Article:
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Study shows plants might be capable of ‘talking’ using sound waves

If plants could talk human language, what do you think they would say to us? Well, they would obviously say something like “stop chopping us down” or “stop letting your dog pee on us.”  Despite all our technological innovations, though, human still cannot understand the ‘languages’ that is beyond our own creation.

So while many us are still trying to figure out what our pets are trying to tell us when it whimper or screech, plant scientists are trying to figure out if plants can indeed communicate with each other.  It’s evident that plants deploy various strategies to protect themselves, absorb nutrients, and germination.  However, researchers from the University of Western Australia have some evidence to suggest that plants might be ‘talking’ with each other on a nano-scale.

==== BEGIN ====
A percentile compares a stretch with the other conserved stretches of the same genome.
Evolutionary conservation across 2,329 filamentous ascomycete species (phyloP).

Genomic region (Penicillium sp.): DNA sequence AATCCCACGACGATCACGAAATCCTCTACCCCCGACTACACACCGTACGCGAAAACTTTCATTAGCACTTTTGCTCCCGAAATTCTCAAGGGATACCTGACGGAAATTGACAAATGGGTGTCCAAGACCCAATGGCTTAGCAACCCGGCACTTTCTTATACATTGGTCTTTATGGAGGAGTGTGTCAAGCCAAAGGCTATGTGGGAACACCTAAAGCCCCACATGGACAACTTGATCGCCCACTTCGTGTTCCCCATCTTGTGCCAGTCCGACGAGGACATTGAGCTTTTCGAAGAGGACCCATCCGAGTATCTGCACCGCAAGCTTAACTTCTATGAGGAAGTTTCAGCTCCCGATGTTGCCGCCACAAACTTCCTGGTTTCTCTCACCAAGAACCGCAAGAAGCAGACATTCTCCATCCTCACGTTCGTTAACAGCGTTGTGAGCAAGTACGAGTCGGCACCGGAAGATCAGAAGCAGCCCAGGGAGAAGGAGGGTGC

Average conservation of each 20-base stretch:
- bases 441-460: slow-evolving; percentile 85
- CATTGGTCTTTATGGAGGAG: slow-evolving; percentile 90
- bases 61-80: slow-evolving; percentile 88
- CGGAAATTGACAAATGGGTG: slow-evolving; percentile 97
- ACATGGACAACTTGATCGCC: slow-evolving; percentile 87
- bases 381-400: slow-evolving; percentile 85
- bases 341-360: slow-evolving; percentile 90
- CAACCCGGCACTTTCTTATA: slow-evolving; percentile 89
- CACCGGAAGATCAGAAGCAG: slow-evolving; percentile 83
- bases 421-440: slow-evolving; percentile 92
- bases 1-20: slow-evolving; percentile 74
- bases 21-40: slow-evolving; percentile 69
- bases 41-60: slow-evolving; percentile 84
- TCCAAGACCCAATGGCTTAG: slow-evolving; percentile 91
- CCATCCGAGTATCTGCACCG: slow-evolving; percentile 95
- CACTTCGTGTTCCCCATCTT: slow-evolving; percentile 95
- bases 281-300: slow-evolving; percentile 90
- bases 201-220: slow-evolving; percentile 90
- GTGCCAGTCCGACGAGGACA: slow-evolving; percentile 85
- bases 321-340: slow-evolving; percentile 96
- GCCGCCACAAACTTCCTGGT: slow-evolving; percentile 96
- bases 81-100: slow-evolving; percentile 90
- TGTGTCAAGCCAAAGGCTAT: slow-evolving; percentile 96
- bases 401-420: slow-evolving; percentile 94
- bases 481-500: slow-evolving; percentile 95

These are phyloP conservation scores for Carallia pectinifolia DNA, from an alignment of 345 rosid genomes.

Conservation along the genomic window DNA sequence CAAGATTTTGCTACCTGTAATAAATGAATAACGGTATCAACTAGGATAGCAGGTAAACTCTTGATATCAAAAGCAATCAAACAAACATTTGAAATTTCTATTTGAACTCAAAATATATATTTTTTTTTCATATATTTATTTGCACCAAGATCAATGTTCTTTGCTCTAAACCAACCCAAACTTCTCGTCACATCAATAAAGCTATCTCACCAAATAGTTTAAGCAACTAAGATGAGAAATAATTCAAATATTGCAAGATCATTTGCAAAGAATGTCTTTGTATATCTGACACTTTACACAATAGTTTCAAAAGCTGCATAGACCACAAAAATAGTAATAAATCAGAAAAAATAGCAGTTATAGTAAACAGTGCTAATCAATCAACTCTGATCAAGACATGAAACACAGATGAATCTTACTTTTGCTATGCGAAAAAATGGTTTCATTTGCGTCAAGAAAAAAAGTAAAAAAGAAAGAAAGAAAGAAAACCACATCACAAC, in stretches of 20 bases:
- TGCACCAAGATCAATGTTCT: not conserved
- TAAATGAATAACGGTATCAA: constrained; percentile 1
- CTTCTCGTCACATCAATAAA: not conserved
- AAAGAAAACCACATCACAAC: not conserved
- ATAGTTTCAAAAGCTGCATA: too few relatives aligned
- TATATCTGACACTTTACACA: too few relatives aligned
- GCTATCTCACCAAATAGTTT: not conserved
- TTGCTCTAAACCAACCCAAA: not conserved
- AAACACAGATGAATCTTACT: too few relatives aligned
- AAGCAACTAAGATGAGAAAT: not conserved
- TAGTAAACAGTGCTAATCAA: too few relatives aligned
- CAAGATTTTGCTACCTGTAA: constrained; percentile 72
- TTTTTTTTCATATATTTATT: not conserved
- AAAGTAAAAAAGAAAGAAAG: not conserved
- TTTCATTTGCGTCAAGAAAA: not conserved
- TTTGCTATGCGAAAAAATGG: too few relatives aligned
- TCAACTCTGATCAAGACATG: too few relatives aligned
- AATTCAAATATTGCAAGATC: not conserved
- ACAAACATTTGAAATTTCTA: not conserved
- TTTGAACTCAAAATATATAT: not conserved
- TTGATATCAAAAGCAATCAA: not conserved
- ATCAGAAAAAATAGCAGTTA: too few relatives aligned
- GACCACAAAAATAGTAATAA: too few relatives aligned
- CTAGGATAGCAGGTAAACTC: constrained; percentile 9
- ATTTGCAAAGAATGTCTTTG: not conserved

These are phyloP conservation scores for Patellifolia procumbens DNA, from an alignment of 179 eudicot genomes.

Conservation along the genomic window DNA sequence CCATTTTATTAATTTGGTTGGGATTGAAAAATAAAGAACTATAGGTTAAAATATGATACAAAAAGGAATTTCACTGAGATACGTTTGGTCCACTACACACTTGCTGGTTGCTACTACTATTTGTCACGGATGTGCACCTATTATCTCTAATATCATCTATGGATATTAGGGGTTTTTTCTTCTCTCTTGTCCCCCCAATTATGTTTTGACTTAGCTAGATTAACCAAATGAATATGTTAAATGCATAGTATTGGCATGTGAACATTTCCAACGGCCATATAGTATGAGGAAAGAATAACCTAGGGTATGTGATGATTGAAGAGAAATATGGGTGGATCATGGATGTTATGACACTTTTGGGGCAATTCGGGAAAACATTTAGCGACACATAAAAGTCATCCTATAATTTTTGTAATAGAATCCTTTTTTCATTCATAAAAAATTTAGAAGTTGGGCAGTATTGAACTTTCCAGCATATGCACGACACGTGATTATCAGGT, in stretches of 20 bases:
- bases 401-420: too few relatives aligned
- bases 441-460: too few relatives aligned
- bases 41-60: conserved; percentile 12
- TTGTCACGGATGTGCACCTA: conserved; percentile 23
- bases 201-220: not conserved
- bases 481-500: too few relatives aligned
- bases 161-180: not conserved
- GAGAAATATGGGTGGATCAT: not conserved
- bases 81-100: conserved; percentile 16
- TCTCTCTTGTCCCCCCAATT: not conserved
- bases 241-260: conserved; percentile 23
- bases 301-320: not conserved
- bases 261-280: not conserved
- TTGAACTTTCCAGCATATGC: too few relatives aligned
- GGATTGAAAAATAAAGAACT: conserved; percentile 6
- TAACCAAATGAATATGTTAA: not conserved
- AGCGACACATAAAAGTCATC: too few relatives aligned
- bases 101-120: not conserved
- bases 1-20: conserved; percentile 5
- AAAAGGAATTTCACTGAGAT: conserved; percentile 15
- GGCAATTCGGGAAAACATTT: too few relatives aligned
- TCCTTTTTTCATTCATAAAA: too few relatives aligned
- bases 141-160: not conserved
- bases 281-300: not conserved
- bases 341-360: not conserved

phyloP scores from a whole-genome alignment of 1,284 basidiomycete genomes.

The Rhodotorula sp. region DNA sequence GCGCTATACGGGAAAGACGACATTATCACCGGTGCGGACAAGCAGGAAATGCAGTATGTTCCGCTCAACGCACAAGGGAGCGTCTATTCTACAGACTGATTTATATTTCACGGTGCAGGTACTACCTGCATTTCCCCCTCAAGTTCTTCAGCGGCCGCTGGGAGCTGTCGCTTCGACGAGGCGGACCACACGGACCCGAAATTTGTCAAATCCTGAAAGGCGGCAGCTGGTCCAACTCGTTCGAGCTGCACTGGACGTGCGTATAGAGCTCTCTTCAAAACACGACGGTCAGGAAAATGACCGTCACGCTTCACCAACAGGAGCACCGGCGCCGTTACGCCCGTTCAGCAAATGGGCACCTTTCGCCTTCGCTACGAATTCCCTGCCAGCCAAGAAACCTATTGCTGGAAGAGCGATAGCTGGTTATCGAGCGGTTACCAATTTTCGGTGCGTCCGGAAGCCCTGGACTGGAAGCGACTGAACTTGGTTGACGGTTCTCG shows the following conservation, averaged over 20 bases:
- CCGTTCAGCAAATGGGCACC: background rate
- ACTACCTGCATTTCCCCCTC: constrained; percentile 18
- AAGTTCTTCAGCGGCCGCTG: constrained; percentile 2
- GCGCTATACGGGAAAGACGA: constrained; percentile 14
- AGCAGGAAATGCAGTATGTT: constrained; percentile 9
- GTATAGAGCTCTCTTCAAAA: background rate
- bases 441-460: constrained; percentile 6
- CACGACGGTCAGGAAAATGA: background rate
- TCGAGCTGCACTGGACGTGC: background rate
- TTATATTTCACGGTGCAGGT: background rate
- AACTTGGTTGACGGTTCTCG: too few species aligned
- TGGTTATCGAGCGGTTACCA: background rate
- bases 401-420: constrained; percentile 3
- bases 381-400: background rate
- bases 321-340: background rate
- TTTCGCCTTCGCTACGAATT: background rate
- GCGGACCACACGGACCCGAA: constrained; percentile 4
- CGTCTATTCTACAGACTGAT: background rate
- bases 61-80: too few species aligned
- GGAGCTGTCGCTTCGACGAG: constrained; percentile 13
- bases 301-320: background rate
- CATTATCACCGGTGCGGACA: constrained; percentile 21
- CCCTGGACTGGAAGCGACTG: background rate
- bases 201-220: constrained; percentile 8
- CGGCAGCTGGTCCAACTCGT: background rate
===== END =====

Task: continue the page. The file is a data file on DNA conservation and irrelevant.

In their experiment, the scientists planted chili pepper seeds near a basil plant, which is believed to be a ‘good’ neighboring plant that promotes the germination and growth of other plants.  The team then blocked the basil’s ‘positive influence’ via various concocted methods, and observed the chili’s germination.  The result was that the seed germination was “positively enhanced by the presence of a ‘good’ neighbor, even when the known signaling modalities[1] were blocked.”

The team claims that since the known signaling processes between basil and seeds were eliminated there may be an ‘alternative’ method for the basil to communicate with the chili.  There is no conclusive evidence to suggest that plants may actually speak to each other, but the basil and chili seed study is proving that even plants are complicated creatures—maybe even more complicated than us.

[1] The researcher states that these ‘modalities’ included light, touch and/or chemical.

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